There will come a time in your business life when you have invoices owed to you that remain unpaid. For small businesses this is a tough predicament, likely eating into your income. The small claims court process is designed to help people in exactly this situation.
Consider your first steps
However, before you head down the small claims court route, it’s worth considering what action you can take first.
If you use cloud-based accounting software, such as Pandle, reminders for invoices can be sent automatically. This takes the pressure away from you in terms of managing the early administrative steps of chasing invoices. It also provides a clear professional approach which can help ensure payment is made.
Sometimes these reminders, or even a final letter requesting payment, are sufficient to spur the tardy payment on. Additionally, if there is a dispute over payment then it may be worth considering mediation in the first instance. This is important as there are costs involved with using the small claims court.
When to use the small claims court
Failing these attempts to recover the payment yourself, you can consider the small claims court as long as the amount due is under £10,000. It is designed to be a simple process which can be navigated without legal help.
There is a fee payable which is dependent on the size of the claim. Further costs may be incurred if a hearing is needed or further steps need to be taken to recover costs (for example using bailiffs to seize goods). Technically, fees can be added to the claim. In reality, they are rarely recovered.
Your first step should be to write a letter to the person owing money (as you may have done above). This should clearly state the nature of the debt, evidence to support this, and that you are proposing to take small claims court action if the debt is not paid. Set a date by which you will act if payment is not made. This letter forms a vital part of the process.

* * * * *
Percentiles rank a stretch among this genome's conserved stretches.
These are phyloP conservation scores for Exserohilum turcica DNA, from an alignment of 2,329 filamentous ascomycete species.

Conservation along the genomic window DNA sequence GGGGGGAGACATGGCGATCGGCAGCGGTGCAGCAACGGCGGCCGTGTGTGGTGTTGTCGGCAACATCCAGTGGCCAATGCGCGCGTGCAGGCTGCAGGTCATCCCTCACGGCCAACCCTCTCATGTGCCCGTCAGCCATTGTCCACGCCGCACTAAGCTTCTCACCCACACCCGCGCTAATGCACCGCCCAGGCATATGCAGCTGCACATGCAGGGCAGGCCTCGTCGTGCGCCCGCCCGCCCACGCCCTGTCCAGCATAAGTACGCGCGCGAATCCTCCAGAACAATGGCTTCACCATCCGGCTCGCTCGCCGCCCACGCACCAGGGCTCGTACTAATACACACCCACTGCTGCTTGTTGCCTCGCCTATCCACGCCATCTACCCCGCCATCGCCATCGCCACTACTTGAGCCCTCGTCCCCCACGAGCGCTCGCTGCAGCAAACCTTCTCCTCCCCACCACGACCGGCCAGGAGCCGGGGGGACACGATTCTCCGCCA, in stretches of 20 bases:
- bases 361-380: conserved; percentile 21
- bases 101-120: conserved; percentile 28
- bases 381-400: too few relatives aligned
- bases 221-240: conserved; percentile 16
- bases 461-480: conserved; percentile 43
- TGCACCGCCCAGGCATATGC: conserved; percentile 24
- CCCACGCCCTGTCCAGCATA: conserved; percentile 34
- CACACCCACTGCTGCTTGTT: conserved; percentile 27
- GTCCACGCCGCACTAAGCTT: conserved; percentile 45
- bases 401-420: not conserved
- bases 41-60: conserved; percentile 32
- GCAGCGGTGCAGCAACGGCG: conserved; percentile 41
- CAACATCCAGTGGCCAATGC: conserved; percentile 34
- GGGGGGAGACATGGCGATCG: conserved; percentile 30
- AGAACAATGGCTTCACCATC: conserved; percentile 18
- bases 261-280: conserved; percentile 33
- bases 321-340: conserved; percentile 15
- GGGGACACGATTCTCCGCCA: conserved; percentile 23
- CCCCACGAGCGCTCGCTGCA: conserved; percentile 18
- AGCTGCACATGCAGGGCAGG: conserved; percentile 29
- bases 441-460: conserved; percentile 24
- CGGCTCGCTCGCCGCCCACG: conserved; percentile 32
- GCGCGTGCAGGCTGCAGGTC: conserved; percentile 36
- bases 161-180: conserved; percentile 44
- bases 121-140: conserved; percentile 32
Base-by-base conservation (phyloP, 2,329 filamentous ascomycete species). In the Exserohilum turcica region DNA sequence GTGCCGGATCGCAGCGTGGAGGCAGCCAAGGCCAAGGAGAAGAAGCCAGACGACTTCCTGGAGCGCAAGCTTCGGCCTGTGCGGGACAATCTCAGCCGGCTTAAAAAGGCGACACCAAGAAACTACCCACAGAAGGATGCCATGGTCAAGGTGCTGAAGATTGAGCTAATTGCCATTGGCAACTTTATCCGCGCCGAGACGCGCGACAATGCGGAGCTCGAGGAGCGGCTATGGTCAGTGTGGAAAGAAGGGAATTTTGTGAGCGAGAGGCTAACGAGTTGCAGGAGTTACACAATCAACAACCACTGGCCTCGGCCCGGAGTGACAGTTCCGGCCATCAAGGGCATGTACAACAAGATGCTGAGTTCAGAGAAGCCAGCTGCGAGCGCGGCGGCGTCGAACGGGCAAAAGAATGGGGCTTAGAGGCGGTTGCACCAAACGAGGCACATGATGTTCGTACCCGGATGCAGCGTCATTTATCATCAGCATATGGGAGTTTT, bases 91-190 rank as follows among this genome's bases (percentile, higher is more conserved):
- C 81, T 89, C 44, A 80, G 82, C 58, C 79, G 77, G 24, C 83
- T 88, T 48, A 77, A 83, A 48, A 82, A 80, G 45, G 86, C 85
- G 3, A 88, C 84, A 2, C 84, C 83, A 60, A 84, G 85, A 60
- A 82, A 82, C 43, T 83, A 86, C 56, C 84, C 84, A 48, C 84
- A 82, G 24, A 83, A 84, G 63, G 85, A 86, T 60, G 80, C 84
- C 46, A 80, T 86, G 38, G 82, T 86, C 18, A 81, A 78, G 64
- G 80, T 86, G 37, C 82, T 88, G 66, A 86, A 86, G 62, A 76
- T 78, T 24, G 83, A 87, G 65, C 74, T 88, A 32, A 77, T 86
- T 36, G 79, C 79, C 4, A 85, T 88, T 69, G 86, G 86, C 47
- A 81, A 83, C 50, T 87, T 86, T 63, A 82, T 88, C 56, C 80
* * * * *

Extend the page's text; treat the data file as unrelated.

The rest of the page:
Once your deadline has passed, and you have either tried or don’t wish to attempt mediation, then you will need to fill in Claim Form N1. It is cheaper to do this online.
What happens next is dependent on the person owing the money. The most common outcome is that they will now make payment. The threat of action alone spurs them in to paying, finally.
However, they can refuse to pay, ignore you, or dispute your claim. This is when costs can start to escalate as well as your time input. It can be important to consider whether the input needed is worth continuing the claim at this stage. This can be particularly true if the company from which you are seeking payment is close to bankruptcy.
If you want to continue but need help
If things have become a ‘matter of principle’ or you are set on pursuing the small claims route in its entirety, then you may need some help. You shouldn’t need a lawyer, but you could consider using a paralegal that can help keep your costs down.
Most frequently it is ‘worth’ the first few steps of the small claims court process. If payment is going to be made then this is when it will happen. If these first steps fail then cutting your losses may be the most sensible course of action.
Do you have trouble with unpaid invoices? Try Pandle to help you keep on top of invoices and easily send out reminders automatically.